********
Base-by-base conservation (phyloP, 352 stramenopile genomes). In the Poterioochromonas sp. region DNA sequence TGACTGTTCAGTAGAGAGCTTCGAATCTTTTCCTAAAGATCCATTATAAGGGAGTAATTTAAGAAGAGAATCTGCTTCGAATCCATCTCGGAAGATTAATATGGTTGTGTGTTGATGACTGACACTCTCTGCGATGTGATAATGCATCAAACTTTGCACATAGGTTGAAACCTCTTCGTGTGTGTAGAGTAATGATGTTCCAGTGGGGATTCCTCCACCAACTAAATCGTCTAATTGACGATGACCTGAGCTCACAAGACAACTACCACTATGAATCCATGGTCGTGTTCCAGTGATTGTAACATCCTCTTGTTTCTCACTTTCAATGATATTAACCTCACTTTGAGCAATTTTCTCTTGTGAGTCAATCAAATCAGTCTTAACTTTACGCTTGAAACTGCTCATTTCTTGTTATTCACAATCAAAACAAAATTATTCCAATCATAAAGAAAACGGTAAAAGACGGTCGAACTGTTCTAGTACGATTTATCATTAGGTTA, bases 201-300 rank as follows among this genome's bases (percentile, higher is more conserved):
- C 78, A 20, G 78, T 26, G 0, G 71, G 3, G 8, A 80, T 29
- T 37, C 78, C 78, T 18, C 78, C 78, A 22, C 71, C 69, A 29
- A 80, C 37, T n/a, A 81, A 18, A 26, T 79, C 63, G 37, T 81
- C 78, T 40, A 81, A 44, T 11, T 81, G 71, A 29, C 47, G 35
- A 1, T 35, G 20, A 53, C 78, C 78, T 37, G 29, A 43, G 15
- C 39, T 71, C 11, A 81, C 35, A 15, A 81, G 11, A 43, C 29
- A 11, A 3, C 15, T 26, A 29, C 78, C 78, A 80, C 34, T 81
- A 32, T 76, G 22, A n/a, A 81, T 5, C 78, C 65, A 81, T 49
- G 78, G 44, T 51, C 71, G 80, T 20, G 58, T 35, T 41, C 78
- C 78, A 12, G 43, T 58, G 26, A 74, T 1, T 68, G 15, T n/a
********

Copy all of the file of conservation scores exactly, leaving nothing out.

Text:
Base-by-base conservation (phyloP, 352 stramenopile genomes). In the Poterioochromonas sp. region DNA sequence TGACTGTTCAGTAGAGAGCTTCGAATCTTTTCCTAAAGATCCATTATAAGGGAGTAATTTAAGAAGAGAATCTGCTTCGAATCCATCTCGGAAGATTAATATGGTTGTGTGTTGATGACTGACACTCTCTGCGATGTGATAATGCATCAAACTTTGCACATAGGTTGAAACCTCTTCGTGTGTGTAGAGTAATGATGTTCCAGTGGGGATTCCTCCACCAACTAAATCGTCTAATTGACGATGACCTGAGCTCACAAGACAACTACCACTATGAATCCATGGTCGTGTTCCAGTGATTGTAACATCCTCTTGTTTCTCACTTTCAATGATATTAACCTCACTTTGAGCAATTTTCTCTTGTGAGTCAATCAAATCAGTCTTAACTTTACGCTTGAAACTGCTCATTTCTTGTTATTCACAATCAAAACAAAATTATTCCAATCATAAAGAAAACGGTAAAAGACGGTCGAACTGTTCTAGTACGATTTATCATTAGGTTA, bases 201-300 rank as follows among this genome's bases (percentile, higher is more conserved):
- C 78, A 20, G 78, T 26, G 0, G 71, G 3, G 8, A 80, T 29
- T 37, C 78, C 78, T 18, C 78, C 78, A 22, C 71, C 69, A 29
- A 80, C 37, T n/a, A 81, A 18, A 26, T 79, C 63, G 37, T 81
- C 78, T 40, A 81, A 44, T 11, T 81, G 71, A 29, C 47, G 35
- A 1, T 35, G 20, A 53, C 78, C 78, T 37, G 29, A 43, G 15
- C 39, T 71, C 11, A 81, C 35, A 15, A 81, G 11, A 43, C 29
- A 11, A 3, C 15, T 26, A 29, C 78, C 78, A 80, C 34, T 81
- A 32, T 76, G 22, A n/a, A 81, T 5, C 78, C 65, A 81, T 49
- G 78, G 44, T 51, C 71, G 80, T 20, G 58, T 35, T 41, C 78
- C 78, A 12, G 43, T 58, G 26, A 74, T 1, T 68, G 15, T n/a